There’s an old joke that if you put 10 economists in a room and asked them to discuss a topic, you’d wind up with at least 20 different opinions on it. While this may be a bit unfair, it is reasonable to say that economic data can be notoriously complicated and open to interpretation. It is also continually subject to change, sometimes at high speed. So, on the one hand, investors need to be able to seize on relevant economic data and sometimes act on it very quickly, while, on the other hand, they also have to be able to ignore all the “background noise”.
Understanding your own investment goals is a prerequisite to identifying relevant data
In the real world, there are probably very few people who actually have the time to be concerned about all the economic data at their disposal. It might be interesting, but when time is short, (as it is for most people, even professional investors), then people need to focus on what’s relevant, in other words, what they need to know to meet their investment goals. That means they need to be specific about what their investment goals actually are and also how they will be measured. Having this set out clearly, at least in your head if not in writing, allows you to assess the potential relevance of information in the context of your own situation rather than in abstract.
Give more weight to data which is available on a rolling basis
On the one hand, there is certainly a place for ad hoc surveys and their results can be genuinely informative as well as interesting. On the other hand, by definition, they only occur on a one-off basis which means that however good their data is and however relevant it may be to an investor’s goals, it is only ever going to reflect the situation at one particular moment in time, rather than its development over time. By contrast, data which is provided on a rolling basis can be a useful means to identify trends over time.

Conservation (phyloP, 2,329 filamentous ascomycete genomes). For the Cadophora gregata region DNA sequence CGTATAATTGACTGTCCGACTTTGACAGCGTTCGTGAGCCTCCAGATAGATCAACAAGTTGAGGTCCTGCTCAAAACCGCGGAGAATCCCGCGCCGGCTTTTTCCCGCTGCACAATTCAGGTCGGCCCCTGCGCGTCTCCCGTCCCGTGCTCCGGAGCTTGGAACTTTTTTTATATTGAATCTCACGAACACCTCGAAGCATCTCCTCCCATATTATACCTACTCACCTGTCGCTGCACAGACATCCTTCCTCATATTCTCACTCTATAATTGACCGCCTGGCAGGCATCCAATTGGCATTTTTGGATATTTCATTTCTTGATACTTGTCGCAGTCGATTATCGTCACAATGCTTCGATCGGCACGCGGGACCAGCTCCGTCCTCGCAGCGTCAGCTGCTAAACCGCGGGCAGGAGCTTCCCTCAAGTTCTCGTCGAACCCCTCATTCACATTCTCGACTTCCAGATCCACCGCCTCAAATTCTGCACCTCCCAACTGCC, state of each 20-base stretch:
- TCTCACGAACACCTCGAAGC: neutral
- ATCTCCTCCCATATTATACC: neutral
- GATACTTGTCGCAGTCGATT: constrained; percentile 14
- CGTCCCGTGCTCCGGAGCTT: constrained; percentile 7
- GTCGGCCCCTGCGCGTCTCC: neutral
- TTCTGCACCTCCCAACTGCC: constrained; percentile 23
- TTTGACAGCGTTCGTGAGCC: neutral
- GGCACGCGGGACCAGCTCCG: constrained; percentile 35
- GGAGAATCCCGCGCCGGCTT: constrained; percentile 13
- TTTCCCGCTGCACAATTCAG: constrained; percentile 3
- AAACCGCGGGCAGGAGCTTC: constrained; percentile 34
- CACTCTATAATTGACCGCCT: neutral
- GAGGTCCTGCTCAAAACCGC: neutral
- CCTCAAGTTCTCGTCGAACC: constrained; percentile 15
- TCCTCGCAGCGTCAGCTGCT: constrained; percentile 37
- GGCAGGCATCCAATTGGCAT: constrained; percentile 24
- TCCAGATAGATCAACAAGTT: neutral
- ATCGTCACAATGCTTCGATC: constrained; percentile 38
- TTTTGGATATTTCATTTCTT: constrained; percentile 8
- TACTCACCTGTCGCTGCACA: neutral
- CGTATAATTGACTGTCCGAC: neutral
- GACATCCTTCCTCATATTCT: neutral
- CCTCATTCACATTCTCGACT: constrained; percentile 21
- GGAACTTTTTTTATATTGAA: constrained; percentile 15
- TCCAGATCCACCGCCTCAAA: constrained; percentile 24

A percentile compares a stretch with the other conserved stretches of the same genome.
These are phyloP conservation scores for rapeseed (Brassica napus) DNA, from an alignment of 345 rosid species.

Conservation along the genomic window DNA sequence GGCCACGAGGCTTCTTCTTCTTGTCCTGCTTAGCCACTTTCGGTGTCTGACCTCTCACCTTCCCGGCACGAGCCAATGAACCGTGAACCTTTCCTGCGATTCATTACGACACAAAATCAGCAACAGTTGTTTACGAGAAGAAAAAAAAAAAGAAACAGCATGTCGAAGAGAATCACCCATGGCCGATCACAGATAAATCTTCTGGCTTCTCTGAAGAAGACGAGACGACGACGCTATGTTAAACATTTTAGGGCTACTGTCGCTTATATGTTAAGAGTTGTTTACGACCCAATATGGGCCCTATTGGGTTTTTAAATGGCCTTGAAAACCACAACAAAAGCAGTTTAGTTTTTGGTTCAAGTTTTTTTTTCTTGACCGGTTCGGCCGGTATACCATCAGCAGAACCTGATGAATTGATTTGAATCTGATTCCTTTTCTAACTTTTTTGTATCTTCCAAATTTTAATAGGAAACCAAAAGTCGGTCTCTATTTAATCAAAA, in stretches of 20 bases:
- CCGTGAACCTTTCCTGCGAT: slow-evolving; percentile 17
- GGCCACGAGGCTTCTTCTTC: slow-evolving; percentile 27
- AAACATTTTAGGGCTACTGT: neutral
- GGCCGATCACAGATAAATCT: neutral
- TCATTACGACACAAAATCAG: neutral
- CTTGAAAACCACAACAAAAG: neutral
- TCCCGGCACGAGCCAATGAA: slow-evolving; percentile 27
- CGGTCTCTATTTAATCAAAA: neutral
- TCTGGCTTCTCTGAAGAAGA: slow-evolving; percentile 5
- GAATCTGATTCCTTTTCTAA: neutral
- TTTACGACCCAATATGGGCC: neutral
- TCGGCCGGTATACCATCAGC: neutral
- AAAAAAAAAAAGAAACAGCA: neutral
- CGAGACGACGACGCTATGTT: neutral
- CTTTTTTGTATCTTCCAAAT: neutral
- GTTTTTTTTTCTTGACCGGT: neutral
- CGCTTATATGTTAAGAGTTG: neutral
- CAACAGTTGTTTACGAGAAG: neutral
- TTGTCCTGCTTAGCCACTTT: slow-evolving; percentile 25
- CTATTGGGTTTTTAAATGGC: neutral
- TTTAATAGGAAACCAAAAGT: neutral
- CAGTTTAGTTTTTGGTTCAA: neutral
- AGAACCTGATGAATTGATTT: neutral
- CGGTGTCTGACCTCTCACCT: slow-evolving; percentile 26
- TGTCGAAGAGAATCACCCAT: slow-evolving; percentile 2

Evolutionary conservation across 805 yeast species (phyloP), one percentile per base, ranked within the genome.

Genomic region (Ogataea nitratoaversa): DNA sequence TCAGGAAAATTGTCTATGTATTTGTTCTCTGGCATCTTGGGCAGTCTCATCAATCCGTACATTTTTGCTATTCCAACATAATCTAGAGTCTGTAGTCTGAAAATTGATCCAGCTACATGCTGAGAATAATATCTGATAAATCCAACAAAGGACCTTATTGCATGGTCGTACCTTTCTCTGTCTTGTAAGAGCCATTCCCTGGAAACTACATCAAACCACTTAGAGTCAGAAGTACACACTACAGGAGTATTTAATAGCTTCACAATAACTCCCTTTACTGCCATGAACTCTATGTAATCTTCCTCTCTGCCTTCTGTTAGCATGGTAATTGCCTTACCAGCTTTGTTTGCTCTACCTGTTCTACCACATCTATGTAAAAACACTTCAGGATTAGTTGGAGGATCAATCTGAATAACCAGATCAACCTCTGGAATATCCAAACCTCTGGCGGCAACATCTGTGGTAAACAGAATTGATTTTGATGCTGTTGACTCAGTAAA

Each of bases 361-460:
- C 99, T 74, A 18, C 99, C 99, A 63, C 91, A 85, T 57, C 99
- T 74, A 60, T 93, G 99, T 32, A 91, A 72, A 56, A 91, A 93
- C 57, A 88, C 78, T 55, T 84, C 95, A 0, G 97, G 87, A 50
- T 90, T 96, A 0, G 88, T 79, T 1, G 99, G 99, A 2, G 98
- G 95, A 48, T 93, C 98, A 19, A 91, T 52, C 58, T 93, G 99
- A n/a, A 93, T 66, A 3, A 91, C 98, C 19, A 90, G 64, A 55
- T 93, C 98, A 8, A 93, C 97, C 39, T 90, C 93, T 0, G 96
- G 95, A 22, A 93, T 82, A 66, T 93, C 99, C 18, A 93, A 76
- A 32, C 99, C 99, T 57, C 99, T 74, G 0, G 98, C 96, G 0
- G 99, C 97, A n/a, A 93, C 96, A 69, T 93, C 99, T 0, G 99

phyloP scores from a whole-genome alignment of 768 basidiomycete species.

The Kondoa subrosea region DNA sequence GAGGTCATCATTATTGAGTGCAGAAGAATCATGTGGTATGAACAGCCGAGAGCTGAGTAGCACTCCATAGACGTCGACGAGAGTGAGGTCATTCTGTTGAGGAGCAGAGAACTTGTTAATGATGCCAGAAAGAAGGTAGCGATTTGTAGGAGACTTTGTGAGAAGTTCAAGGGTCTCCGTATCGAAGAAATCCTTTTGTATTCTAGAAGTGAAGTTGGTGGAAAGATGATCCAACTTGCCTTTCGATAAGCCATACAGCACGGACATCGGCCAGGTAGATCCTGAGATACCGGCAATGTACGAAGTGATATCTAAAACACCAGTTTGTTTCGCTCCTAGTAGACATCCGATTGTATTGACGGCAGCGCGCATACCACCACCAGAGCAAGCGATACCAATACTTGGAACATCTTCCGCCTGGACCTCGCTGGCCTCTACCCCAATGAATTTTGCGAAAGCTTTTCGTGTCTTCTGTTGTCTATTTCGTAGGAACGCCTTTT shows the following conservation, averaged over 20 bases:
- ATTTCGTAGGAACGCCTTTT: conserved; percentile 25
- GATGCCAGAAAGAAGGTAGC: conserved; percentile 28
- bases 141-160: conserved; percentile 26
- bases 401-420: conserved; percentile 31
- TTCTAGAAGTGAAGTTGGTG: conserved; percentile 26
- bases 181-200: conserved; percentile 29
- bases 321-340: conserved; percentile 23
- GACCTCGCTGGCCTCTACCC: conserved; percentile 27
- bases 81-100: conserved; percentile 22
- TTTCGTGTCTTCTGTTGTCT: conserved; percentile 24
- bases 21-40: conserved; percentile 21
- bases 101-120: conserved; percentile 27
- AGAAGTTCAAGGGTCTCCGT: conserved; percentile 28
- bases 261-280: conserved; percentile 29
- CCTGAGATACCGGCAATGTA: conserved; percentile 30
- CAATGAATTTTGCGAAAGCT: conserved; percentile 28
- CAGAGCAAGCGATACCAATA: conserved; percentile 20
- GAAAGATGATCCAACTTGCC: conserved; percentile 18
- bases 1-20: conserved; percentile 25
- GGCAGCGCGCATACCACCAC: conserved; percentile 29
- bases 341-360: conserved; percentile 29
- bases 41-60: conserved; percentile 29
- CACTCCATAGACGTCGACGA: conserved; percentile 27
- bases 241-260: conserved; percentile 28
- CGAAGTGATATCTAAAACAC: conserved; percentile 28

Remember that trends are real but not necessarily logical
There is absolutely nothing new about the concept of stock-market trends, quite the opposite. We can see evidence of them going back throughout the history of investing although, as is generally the case with history, we generally only remember the more spectacular example of them such as giant bubbles which burst painfully and the deepest of stock market crashes (such as in the 1920s).
With the benefit of hindsight, it’s often very easy to spot how ludicrous some of these trends were, (such as the tulip bulb mania of the early 17th century, but applying these lessons to the real world can be rather more challenging as demonstrated by the fact that bubbles continue to burst (think the dot com boom of the late 20th Century) and crashes continue to happen (think the aftermath of Brexit). Possibly one of the reasons for this is that trends can go on for much longer than any form of common sense or logic says they should with the result that investors start second-guessing themselves and deciding that they were wrong and that they’d better “get in/out now” before it’s too late.
Deciding how to deal with trends in general and how to deal with specific trends, in particular, may be the biggest challenge investors have to face, especially since there are now two schools of thought as to the best approach. One school of thought says that trends are a distraction from fundamentals and should be ignored. The other is that investors should ride trends mindfully, making the most of them while the last but being prepared to jump ship when the time is right. The keyword in that sentence, however, is “mindfully”, even when investors decide to make the most of a trend, they should always do because it progresses their investment goals, not just because it is what everyone else is doing.